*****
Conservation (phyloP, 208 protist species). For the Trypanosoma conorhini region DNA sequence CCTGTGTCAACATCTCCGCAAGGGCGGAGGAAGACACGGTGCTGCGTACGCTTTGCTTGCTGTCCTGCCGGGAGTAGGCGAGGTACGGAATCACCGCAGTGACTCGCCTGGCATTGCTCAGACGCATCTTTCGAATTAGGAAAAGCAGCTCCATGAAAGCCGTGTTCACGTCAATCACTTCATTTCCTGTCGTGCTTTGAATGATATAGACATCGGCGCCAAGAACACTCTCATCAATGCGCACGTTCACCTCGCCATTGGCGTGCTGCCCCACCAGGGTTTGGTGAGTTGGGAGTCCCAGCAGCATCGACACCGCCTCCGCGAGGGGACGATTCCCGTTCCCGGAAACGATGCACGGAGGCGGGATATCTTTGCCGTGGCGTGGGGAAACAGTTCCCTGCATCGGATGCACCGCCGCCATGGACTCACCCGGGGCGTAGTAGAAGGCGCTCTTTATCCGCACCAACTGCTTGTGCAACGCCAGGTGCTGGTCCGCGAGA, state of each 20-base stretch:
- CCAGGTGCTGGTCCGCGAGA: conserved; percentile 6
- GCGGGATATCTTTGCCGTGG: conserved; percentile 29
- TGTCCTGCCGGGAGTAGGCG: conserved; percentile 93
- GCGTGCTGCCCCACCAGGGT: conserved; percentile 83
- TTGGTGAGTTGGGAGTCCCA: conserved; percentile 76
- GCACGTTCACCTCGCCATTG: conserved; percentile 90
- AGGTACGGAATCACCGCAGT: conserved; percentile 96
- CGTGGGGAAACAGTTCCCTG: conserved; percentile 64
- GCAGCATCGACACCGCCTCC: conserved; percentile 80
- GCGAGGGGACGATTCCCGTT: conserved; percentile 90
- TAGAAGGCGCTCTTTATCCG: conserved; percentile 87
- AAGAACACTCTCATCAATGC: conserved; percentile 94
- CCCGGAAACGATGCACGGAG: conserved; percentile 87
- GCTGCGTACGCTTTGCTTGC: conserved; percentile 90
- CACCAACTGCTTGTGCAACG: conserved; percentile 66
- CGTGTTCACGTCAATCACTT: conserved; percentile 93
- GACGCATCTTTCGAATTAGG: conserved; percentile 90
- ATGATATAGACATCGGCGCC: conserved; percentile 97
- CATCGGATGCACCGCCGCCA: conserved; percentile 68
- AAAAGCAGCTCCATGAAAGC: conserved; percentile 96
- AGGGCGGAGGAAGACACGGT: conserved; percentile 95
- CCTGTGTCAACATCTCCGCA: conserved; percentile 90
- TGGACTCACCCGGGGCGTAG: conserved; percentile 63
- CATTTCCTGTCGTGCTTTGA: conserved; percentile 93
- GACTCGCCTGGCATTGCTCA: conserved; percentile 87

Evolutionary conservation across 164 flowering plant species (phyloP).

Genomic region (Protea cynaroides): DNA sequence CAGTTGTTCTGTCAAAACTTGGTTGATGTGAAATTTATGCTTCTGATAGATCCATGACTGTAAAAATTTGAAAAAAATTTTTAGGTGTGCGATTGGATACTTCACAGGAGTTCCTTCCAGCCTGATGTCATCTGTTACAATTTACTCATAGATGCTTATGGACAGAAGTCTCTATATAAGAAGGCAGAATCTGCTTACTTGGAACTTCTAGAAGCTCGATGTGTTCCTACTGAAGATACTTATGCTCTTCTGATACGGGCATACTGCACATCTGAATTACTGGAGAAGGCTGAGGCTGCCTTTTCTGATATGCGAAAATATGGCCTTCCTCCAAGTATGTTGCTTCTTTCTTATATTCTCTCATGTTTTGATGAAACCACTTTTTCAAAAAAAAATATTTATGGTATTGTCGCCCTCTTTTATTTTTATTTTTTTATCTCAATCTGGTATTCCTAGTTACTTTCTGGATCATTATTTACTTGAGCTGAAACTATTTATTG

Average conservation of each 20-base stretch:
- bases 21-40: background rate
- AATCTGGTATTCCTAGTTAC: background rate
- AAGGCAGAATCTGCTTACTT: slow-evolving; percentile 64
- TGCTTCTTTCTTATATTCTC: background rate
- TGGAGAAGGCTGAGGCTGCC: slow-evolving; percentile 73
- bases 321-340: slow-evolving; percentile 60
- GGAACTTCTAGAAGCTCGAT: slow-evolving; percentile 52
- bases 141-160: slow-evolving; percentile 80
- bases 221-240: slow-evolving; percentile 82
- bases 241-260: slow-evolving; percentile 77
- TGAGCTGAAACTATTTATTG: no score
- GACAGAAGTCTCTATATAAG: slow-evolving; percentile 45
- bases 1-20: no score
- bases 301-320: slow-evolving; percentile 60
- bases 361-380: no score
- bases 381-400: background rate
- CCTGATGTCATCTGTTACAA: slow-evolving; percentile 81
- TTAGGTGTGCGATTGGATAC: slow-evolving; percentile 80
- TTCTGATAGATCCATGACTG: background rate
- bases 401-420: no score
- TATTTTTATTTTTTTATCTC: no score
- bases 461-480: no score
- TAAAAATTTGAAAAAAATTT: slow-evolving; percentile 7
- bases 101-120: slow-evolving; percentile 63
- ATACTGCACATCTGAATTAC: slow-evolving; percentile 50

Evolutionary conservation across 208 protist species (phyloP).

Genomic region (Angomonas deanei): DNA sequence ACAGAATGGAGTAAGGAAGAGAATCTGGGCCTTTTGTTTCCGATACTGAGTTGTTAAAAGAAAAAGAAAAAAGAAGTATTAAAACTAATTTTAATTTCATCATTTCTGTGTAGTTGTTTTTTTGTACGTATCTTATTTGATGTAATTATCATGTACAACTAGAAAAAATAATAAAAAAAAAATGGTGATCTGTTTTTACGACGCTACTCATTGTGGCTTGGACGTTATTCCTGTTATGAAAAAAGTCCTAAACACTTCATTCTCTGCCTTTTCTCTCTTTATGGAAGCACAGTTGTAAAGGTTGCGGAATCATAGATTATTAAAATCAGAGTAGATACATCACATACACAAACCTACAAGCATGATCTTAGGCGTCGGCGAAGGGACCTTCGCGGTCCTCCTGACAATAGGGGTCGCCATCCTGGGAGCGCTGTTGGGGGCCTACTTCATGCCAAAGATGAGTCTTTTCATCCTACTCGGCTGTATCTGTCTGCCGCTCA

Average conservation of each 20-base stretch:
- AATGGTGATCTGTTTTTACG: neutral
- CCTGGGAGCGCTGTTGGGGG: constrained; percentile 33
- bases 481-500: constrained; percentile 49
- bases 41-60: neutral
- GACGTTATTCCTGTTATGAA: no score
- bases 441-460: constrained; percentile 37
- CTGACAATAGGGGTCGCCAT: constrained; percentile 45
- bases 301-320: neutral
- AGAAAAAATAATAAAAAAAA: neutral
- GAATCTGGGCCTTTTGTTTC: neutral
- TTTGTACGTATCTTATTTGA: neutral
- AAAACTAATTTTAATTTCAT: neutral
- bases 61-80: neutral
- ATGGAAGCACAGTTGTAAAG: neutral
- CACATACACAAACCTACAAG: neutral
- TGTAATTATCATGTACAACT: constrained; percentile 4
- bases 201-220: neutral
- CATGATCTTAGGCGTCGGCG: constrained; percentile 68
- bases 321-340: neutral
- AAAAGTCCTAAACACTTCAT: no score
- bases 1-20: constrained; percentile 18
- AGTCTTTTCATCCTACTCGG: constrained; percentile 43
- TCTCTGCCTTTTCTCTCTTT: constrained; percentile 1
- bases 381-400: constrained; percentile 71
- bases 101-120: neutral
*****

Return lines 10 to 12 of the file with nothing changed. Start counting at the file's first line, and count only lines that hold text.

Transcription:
- GCAGCATCGACACCGCCTCC: conserved; percentile 80
- GCGAGGGGACGATTCCCGTT: conserved; percentile 90
- TAGAAGGCGCTCTTTATCCG: conserved; percentile 87